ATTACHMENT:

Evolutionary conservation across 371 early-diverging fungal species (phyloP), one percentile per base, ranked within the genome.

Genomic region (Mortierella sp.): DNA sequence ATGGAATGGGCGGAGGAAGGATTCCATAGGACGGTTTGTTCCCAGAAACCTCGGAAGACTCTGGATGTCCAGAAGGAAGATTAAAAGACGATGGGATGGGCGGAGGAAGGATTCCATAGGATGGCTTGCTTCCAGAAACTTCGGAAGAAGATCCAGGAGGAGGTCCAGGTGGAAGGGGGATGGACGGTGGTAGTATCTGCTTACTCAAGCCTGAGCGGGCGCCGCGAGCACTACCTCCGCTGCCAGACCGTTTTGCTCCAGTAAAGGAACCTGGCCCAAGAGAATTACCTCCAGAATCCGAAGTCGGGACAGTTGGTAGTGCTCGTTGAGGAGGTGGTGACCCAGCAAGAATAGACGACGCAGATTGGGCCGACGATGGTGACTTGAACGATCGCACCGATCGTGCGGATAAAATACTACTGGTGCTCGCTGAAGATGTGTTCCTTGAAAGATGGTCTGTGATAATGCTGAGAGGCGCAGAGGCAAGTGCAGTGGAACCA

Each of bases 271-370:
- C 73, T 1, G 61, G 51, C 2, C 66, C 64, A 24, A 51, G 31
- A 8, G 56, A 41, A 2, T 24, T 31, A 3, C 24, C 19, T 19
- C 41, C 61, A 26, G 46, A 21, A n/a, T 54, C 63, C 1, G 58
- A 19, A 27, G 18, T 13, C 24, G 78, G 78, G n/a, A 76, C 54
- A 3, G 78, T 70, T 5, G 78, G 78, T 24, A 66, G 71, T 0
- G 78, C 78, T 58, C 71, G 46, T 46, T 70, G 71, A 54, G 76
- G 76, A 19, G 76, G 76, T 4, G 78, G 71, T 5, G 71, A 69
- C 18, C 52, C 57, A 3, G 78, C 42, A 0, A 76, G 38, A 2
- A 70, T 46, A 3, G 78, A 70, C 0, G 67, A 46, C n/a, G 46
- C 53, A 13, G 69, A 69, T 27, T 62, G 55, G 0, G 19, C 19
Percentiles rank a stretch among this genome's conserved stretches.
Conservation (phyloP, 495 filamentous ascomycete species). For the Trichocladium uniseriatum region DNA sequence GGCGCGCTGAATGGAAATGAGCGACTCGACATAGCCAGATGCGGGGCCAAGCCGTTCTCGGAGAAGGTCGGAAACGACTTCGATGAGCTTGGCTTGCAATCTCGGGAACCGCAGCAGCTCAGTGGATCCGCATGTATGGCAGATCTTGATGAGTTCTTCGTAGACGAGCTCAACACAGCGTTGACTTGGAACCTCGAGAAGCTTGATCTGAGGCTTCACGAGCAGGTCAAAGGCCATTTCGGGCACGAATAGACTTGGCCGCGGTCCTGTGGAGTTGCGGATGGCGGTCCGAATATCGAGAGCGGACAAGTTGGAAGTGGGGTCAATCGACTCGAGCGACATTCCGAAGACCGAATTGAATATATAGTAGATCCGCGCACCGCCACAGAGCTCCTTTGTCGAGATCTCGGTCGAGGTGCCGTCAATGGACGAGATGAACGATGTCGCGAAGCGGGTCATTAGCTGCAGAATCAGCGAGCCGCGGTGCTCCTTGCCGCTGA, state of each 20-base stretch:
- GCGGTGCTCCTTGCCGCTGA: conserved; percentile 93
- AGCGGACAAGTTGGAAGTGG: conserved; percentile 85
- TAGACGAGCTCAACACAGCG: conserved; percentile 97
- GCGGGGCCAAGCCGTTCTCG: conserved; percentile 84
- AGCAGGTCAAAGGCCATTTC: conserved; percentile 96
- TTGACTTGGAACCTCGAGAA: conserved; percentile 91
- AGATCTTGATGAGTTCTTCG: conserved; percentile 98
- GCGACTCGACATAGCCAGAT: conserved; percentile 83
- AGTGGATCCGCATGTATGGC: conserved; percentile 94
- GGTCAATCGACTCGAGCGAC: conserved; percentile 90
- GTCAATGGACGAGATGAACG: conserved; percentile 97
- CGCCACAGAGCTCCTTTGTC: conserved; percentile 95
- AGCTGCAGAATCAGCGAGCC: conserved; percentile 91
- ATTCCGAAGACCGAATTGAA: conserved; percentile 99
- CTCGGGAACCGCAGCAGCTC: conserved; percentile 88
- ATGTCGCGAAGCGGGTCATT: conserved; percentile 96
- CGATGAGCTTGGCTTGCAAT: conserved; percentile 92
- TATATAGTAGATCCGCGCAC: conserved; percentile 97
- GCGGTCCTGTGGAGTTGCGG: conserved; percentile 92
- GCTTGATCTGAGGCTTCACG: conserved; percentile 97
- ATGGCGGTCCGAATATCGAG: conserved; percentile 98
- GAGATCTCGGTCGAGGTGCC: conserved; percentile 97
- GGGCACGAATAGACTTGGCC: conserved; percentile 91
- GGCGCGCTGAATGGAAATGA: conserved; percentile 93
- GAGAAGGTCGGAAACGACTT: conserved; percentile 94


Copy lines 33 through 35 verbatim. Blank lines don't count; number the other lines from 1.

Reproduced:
- TATATAGTAGATCCGCGCAC: conserved; percentile 97
- GCGGTCCTGTGGAGTTGCGG: conserved; percentile 92
- GCTTGATCTGAGGCTTCACG: conserved; percentile 97